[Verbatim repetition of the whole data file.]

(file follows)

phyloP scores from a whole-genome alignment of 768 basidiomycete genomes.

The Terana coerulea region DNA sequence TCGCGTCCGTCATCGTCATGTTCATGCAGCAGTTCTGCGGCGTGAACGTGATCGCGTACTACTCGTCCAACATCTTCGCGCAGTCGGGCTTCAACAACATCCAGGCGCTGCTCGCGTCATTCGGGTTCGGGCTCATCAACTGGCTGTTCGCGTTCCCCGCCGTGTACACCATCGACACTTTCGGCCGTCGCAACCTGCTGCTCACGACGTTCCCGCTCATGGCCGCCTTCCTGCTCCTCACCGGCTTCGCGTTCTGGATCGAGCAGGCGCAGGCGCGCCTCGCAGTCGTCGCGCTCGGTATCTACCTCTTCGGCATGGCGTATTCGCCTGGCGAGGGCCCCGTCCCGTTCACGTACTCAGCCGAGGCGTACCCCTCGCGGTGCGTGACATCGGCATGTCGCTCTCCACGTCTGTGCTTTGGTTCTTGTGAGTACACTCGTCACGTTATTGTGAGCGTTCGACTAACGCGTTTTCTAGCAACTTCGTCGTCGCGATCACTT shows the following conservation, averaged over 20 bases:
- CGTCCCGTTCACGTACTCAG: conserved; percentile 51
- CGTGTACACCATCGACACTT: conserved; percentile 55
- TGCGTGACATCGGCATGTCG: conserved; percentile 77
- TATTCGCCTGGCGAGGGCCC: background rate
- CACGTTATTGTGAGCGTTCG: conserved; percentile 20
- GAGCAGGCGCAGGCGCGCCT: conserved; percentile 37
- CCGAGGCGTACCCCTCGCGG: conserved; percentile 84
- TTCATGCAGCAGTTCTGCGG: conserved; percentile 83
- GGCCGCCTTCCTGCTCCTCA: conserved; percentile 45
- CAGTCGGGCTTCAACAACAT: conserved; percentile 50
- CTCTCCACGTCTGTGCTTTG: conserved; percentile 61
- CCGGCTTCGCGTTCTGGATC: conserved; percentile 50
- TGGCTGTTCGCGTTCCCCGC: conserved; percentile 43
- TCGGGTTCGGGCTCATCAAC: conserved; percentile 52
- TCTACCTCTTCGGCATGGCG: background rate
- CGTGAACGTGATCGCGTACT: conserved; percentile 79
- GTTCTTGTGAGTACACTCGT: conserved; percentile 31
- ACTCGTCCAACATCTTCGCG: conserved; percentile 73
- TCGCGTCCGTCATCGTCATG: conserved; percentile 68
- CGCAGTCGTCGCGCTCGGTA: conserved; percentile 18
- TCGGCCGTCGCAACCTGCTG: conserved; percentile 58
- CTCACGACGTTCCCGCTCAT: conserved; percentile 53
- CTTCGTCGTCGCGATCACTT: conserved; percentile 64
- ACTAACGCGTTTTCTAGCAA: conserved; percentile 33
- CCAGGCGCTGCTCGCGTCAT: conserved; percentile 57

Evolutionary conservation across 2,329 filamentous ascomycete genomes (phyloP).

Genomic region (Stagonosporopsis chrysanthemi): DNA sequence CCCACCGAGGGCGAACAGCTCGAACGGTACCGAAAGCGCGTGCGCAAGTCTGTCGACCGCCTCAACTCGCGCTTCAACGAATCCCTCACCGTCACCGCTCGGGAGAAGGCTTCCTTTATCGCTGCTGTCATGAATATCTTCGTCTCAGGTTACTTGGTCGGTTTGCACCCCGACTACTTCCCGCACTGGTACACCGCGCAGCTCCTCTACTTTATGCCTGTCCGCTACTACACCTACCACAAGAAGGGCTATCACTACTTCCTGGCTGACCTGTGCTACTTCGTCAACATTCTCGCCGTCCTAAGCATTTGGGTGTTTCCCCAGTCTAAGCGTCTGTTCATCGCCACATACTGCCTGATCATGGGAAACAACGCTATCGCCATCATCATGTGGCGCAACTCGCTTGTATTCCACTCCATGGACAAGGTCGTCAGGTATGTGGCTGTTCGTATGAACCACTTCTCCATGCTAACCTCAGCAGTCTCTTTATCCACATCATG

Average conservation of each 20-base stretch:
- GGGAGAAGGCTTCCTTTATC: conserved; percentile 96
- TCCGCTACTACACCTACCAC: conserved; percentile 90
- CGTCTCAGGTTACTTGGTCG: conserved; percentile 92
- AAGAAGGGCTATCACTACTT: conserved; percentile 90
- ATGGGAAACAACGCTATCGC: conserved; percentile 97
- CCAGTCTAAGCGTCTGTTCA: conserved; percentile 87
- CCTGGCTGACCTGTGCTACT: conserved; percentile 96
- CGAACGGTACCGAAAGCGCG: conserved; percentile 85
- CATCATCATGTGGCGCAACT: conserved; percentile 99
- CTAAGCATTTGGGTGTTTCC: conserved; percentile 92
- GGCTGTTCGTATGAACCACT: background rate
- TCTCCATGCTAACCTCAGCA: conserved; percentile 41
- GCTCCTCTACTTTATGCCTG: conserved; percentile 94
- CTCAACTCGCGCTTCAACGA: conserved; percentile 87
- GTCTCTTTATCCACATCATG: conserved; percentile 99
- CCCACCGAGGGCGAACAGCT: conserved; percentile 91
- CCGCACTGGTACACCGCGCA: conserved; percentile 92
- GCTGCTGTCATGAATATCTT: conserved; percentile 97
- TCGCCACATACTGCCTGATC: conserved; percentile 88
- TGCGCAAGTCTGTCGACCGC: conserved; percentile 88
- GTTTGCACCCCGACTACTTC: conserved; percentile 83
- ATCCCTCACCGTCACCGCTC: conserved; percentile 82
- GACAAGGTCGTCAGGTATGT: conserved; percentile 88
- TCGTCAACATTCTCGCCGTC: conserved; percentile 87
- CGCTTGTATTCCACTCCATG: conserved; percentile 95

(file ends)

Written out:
phyloP scores from a whole-genome alignment of 768 basidiomycete genomes.

The Terana coerulea region DNA sequence TCGCGTCCGTCATCGTCATGTTCATGCAGCAGTTCTGCGGCGTGAACGTGATCGCGTACTACTCGTCCAACATCTTCGCGCAGTCGGGCTTCAACAACATCCAGGCGCTGCTCGCGTCATTCGGGTTCGGGCTCATCAACTGGCTGTTCGCGTTCCCCGCCGTGTACACCATCGACACTTTCGGCCGTCGCAACCTGCTGCTCACGACGTTCCCGCTCATGGCCGCCTTCCTGCTCCTCACCGGCTTCGCGTTCTGGATCGAGCAGGCGCAGGCGCGCCTCGCAGTCGTCGCGCTCGGTATCTACCTCTTCGGCATGGCGTATTCGCCTGGCGAGGGCCCCGTCCCGTTCACGTACTCAGCCGAGGCGTACCCCTCGCGGTGCGTGACATCGGCATGTCGCTCTCCACGTCTGTGCTTTGGTTCTTGTGAGTACACTCGTCACGTTATTGTGAGCGTTCGACTAACGCGTTTTCTAGCAACTTCGTCGTCGCGATCACTT shows the following conservation, averaged over 20 bases:
- CGTCCCGTTCACGTACTCAG: conserved; percentile 51
- CGTGTACACCATCGACACTT: conserved; percentile 55
- TGCGTGACATCGGCATGTCG: conserved; percentile 77
- TATTCGCCTGGCGAGGGCCC: background rate
- CACGTTATTGTGAGCGTTCG: conserved; percentile 20
- GAGCAGGCGCAGGCGCGCCT: conserved; percentile 37
- CCGAGGCGTACCCCTCGCGG: conserved; percentile 84
- TTCATGCAGCAGTTCTGCGG: conserved; percentile 83
- GGCCGCCTTCCTGCTCCTCA: conserved; percentile 45
- CAGTCGGGCTTCAACAACAT: conserved; percentile 50
- CTCTCCACGTCTGTGCTTTG: conserved; percentile 61
- CCGGCTTCGCGTTCTGGATC: conserved; percentile 50
- TGGCTGTTCGCGTTCCCCGC: conserved; percentile 43
- TCGGGTTCGGGCTCATCAAC: conserved; percentile 52
- TCTACCTCTTCGGCATGGCG: background rate
- CGTGAACGTGATCGCGTACT: conserved; percentile 79
- GTTCTTGTGAGTACACTCGT: conserved; percentile 31
- ACTCGTCCAACATCTTCGCG: conserved; percentile 73
- TCGCGTCCGTCATCGTCATG: conserved; percentile 68
- CGCAGTCGTCGCGCTCGGTA: conserved; percentile 18
- TCGGCCGTCGCAACCTGCTG: conserved; percentile 58
- CTCACGACGTTCCCGCTCAT: conserved; percentile 53
- CTTCGTCGTCGCGATCACTT: conserved; percentile 64
- ACTAACGCGTTTTCTAGCAA: conserved; percentile 33
- CCAGGCGCTGCTCGCGTCAT: conserved; percentile 57

Evolutionary conservation across 2,329 filamentous ascomycete genomes (phyloP).

Genomic region (Stagonosporopsis chrysanthemi): DNA sequence CCCACCGAGGGCGAACAGCTCGAACGGTACCGAAAGCGCGTGCGCAAGTCTGTCGACCGCCTCAACTCGCGCTTCAACGAATCCCTCACCGTCACCGCTCGGGAGAAGGCTTCCTTTATCGCTGCTGTCATGAATATCTTCGTCTCAGGTTACTTGGTCGGTTTGCACCCCGACTACTTCCCGCACTGGTACACCGCGCAGCTCCTCTACTTTATGCCTGTCCGCTACTACACCTACCACAAGAAGGGCTATCACTACTTCCTGGCTGACCTGTGCTACTTCGTCAACATTCTCGCCGTCCTAAGCATTTGGGTGTTTCCCCAGTCTAAGCGTCTGTTCATCGCCACATACTGCCTGATCATGGGAAACAACGCTATCGCCATCATCATGTGGCGCAACTCGCTTGTATTCCACTCCATGGACAAGGTCGTCAGGTATGTGGCTGTTCGTATGAACCACTTCTCCATGCTAACCTCAGCAGTCTCTTTATCCACATCATG

Average conservation of each 20-base stretch:
- GGGAGAAGGCTTCCTTTATC: conserved; percentile 96
- TCCGCTACTACACCTACCAC: conserved; percentile 90
- CGTCTCAGGTTACTTGGTCG: conserved; percentile 92
- AAGAAGGGCTATCACTACTT: conserved; percentile 90
- ATGGGAAACAACGCTATCGC: conserved; percentile 97
- CCAGTCTAAGCGTCTGTTCA: conserved; percentile 87
- CCTGGCTGACCTGTGCTACT: conserved; percentile 96
- CGAACGGTACCGAAAGCGCG: conserved; percentile 85
- CATCATCATGTGGCGCAACT: conserved; percentile 99
- CTAAGCATTTGGGTGTTTCC: conserved; percentile 92
- GGCTGTTCGTATGAACCACT: background rate
- TCTCCATGCTAACCTCAGCA: conserved; percentile 41
- GCTCCTCTACTTTATGCCTG: conserved; percentile 94
- CTCAACTCGCGCTTCAACGA: conserved; percentile 87
- GTCTCTTTATCCACATCATG: conserved; percentile 99
- CCCACCGAGGGCGAACAGCT: conserved; percentile 91
- CCGCACTGGTACACCGCGCA: conserved; percentile 92
- GCTGCTGTCATGAATATCTT: conserved; percentile 97
- TCGCCACATACTGCCTGATC: conserved; percentile 88
- TGCGCAAGTCTGTCGACCGC: conserved; percentile 88
- GTTTGCACCCCGACTACTTC: conserved; percentile 83
- ATCCCTCACCGTCACCGCTC: conserved; percentile 82
- GACAAGGTCGTCAGGTATGT: conserved; percentile 88
- TCGTCAACATTCTCGCCGTC: conserved; percentile 87
- CGCTTGTATTCCACTCCATG: conserved; percentile 95